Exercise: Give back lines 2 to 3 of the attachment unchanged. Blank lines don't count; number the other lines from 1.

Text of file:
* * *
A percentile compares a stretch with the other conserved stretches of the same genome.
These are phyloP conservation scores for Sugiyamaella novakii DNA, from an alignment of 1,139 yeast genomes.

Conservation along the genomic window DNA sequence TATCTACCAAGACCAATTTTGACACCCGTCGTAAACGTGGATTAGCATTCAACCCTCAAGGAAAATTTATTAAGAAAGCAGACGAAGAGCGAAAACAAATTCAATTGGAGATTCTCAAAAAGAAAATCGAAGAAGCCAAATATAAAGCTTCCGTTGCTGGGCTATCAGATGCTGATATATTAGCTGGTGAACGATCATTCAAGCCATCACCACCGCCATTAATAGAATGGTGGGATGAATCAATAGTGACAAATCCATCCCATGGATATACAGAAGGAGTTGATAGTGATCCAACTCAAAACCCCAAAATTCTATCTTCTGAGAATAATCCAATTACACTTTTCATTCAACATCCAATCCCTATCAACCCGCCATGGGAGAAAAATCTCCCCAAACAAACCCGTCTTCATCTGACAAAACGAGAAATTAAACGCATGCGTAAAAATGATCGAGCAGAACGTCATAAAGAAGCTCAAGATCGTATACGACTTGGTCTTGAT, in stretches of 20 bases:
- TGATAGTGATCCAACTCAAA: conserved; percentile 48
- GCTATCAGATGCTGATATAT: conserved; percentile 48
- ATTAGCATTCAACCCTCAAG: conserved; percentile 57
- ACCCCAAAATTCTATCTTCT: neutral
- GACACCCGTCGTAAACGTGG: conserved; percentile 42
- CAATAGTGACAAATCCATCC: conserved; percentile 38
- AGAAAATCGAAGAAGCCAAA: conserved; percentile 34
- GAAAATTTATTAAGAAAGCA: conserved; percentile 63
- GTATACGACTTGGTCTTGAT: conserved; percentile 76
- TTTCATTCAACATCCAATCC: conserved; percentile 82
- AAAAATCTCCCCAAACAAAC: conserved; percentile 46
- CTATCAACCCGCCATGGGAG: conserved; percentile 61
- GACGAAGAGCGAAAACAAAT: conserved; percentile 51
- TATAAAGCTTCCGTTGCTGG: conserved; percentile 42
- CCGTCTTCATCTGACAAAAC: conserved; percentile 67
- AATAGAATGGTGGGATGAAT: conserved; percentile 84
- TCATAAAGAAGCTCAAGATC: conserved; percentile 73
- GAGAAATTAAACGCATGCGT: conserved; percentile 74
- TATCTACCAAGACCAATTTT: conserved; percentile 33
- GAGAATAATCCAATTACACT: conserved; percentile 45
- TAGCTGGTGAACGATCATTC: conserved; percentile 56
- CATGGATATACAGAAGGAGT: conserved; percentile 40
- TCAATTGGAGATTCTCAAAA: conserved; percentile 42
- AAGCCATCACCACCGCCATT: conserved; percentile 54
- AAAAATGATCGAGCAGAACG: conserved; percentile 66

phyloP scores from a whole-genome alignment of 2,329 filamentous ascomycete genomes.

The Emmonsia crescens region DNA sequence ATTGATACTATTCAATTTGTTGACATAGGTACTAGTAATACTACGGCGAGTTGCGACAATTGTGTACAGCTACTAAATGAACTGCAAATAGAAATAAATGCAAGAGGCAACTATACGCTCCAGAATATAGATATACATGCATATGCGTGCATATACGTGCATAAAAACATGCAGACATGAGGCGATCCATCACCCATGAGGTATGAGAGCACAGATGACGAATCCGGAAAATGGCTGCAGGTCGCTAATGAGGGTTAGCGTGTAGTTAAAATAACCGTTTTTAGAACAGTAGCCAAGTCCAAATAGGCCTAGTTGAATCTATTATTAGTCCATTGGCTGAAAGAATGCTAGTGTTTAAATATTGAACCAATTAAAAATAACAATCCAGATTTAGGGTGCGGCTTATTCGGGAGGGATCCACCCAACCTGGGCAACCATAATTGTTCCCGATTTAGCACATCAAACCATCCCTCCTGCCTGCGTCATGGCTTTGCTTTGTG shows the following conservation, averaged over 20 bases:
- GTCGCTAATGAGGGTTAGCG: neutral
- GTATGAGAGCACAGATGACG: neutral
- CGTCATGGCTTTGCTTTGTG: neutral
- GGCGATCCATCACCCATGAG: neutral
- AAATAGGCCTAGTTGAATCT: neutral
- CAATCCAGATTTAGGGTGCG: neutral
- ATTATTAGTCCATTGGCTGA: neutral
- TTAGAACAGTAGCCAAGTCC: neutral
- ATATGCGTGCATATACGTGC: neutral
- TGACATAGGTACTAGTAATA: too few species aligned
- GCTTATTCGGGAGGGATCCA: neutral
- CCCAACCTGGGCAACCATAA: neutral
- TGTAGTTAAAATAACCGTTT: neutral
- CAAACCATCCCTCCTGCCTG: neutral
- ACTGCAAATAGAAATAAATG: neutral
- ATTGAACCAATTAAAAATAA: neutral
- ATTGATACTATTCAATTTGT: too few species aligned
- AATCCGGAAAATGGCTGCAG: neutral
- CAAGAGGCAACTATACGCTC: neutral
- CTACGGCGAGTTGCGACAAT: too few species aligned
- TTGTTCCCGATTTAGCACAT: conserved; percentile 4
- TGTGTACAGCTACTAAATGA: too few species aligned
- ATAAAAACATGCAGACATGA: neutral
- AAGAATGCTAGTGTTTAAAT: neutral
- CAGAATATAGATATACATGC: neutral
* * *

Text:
These are phyloP conservation scores for Sugiyamaella novakii DNA, from an alignment of 1,139 yeast genomes.

Conservation along the genomic window DNA sequence TATCTACCAAGACCAATTTTGACACCCGTCGTAAACGTGGATTAGCATTCAACCCTCAAGGAAAATTTATTAAGAAAGCAGACGAAGAGCGAAAACAAATTCAATTGGAGATTCTCAAAAAGAAAATCGAAGAAGCCAAATATAAAGCTTCCGTTGCTGGGCTATCAGATGCTGATATATTAGCTGGTGAACGATCATTCAAGCCATCACCACCGCCATTAATAGAATGGTGGGATGAATCAATAGTGACAAATCCATCCCATGGATATACAGAAGGAGTTGATAGTGATCCAACTCAAAACCCCAAAATTCTATCTTCTGAGAATAATCCAATTACACTTTTCATTCAACATCCAATCCCTATCAACCCGCCATGGGAGAAAAATCTCCCCAAACAAACCCGTCTTCATCTGACAAAACGAGAAATTAAACGCATGCGTAAAAATGATCGAGCAGAACGTCATAAAGAAGCTCAAGATCGTATACGACTTGGTCTTGAT, in stretches of 20 bases: